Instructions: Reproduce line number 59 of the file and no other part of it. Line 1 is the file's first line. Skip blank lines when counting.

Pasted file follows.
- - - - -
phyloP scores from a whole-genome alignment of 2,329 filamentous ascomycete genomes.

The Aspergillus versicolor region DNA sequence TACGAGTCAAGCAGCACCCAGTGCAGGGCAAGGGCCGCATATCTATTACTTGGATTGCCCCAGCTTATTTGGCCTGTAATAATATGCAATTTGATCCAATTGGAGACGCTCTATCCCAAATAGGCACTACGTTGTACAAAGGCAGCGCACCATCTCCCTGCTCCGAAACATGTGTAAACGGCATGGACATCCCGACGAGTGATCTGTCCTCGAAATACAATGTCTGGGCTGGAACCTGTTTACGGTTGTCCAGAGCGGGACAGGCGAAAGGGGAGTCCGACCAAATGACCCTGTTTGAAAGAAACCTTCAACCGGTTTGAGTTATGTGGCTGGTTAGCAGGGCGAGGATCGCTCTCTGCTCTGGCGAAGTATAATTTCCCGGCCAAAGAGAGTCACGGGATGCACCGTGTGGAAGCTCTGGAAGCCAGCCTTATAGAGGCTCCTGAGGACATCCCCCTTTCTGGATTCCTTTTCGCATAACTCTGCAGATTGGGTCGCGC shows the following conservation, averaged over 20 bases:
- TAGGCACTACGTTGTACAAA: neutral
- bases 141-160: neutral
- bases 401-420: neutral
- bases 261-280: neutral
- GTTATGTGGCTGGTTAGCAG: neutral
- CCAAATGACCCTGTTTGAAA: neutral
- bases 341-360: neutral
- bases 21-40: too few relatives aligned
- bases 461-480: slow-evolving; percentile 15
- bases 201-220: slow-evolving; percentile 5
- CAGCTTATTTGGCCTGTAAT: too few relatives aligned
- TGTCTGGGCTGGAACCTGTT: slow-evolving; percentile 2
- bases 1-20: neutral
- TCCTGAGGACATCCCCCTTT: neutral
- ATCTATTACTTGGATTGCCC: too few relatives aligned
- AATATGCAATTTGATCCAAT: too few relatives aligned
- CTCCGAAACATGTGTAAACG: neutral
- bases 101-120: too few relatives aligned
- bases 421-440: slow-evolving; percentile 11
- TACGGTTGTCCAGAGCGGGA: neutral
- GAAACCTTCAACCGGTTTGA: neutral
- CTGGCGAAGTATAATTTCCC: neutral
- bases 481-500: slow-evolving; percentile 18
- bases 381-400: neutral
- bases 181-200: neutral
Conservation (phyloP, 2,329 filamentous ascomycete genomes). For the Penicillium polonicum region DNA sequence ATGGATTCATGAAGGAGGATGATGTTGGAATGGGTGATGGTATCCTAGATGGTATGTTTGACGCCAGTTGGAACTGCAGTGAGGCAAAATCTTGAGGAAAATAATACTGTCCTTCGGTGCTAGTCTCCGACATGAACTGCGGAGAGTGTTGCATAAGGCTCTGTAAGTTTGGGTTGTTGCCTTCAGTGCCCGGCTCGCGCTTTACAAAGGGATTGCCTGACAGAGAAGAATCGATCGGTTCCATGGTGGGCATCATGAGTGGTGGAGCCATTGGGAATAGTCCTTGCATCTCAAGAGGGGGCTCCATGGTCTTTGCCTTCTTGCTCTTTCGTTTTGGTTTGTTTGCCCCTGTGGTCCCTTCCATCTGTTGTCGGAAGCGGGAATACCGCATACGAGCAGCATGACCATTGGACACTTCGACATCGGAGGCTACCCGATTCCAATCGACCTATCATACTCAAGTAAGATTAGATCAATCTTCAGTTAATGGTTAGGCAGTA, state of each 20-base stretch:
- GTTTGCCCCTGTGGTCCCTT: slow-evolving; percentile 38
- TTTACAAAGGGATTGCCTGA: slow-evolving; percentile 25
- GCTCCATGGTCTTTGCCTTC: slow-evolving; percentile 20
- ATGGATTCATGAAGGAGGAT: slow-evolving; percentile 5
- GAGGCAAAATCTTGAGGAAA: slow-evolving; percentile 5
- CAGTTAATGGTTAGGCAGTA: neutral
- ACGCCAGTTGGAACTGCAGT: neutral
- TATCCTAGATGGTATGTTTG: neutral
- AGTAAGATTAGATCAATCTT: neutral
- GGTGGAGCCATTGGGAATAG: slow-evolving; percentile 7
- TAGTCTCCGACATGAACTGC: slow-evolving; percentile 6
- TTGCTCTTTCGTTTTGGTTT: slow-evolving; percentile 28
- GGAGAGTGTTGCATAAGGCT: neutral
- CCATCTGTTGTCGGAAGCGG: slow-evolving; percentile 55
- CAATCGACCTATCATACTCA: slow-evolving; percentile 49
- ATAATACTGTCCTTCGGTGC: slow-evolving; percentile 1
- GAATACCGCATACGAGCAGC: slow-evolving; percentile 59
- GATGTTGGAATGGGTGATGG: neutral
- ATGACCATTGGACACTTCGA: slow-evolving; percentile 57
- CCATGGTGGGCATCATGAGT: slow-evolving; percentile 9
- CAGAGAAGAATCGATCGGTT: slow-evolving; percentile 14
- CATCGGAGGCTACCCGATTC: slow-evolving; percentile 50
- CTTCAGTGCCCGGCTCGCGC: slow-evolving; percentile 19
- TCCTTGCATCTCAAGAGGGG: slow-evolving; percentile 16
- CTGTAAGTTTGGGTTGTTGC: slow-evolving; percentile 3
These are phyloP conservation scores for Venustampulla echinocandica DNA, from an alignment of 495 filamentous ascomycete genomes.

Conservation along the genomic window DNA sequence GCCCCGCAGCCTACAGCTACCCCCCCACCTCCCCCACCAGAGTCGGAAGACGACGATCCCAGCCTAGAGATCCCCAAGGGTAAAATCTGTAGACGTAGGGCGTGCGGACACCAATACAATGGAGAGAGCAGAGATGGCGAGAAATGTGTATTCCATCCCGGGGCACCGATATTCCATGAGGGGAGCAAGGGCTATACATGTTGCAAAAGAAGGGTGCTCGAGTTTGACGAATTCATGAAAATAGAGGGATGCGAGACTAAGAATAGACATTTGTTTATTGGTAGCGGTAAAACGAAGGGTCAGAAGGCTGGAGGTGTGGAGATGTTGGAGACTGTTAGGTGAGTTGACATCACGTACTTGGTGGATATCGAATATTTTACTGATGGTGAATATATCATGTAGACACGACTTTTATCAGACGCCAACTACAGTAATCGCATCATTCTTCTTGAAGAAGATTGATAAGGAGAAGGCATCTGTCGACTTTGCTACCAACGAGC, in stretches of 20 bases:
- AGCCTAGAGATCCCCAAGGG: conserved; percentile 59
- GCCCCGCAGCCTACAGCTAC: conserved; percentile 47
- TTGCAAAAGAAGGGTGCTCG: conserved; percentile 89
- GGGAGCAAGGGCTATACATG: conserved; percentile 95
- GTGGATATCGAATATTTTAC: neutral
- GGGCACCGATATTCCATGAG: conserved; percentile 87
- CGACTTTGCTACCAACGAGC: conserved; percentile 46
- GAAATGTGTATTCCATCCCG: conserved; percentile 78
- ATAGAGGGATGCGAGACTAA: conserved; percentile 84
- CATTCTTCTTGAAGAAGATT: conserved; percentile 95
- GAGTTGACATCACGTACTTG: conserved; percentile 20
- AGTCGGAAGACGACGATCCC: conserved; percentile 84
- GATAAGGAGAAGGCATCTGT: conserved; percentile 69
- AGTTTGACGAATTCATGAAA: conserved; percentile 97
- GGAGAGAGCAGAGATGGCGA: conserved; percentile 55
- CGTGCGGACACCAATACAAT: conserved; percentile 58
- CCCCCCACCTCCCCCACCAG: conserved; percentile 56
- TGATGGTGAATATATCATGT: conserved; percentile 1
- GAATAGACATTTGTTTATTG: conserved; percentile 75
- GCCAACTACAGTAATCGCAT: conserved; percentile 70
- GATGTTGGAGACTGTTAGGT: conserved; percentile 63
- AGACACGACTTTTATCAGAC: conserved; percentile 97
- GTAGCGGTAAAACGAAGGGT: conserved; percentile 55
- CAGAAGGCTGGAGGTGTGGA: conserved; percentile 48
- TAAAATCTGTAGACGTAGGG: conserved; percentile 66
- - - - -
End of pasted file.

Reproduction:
- GGGAGCAAGGGCTATACATG: conserved; percentile 95